A bow is a great weapon for a movie hero to wield. It connects them to warriors throughout time and allows them to take advantage of a bow’s stealth and accuracy (in the right and experienced hands), the same reasons hunters value them today. While most movie actors who shoot bows on screen don’t have great form, don’t look at the sights, and have no idea what an anchor point is, we shouldn’t let that take away from the enjoyment of a truly badass archery scene.
But hey, sometimes the actors do get it pretty close to right. Here are some of the best archery scenes of all time from the big screen:
10. Blade Trinity (2004): Jessica Biel’s Super Bow
Directed by: David S. Goyer
Starring: Wesley Snipes, Jessica Biel, Ryan Reynolds
The archery scenes in this overall mediocre techno-action-horror movie are very comic book-y and not based in reality or physics at all, but it is a comic book movie and it came up with the idea of a high-tech compound bow that could fire all kinds of neat projectiles many years before the Marvel movies gave us sort of the same thing with Hawkeye.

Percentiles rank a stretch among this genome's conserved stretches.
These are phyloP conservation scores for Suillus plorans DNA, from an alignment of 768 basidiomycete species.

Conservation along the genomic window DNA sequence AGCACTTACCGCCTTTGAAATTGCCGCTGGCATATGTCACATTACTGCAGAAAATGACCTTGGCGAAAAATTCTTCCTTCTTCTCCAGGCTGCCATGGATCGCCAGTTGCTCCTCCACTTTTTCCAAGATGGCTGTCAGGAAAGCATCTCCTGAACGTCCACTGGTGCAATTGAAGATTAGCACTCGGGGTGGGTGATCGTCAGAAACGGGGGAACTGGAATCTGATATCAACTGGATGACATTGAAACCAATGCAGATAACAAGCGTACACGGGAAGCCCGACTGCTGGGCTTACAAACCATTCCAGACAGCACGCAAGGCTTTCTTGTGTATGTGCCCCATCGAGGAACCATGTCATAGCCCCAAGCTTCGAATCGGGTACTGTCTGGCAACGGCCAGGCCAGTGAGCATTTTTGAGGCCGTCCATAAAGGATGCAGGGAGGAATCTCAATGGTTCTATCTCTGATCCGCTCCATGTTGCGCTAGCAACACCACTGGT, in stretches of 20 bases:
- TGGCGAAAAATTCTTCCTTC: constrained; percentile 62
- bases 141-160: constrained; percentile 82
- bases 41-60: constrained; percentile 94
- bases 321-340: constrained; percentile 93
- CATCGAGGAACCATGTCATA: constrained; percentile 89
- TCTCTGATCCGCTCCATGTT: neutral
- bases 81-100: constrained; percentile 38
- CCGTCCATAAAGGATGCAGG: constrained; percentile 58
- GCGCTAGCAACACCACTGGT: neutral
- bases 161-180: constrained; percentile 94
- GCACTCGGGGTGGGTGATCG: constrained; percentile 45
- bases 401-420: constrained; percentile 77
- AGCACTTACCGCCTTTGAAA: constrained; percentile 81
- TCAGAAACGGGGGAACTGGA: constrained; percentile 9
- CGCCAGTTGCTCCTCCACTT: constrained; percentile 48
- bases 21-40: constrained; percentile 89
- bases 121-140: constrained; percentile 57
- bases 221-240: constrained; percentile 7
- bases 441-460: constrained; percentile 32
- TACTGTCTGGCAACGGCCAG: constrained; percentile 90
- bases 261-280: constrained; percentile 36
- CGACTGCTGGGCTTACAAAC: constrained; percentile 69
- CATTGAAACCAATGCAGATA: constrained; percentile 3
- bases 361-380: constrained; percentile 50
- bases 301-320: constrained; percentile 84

This time around, half-vampire Blade (Snipes) goes up against none other than Dracula himself and his vampire minions, but this time, he has help from a group of young vampire hunters who embrace technology and weapons Blade has never really considered.
Abigail Whistler (Biel) is the leader of the group, and her weapon of choice is a real-world Archery Research AR34 compound bow. As a prop, the bow has the ability to fold up into a compact package that Whistler carries in a holster on her thigh. She can quickly deploy the bow with one hand on the draw as it springs into form, her hand already on the grip.
Between making battle playlists for her iPod, we see her practicing with her bow in the HQ, shooting at targets through a digital chronograph.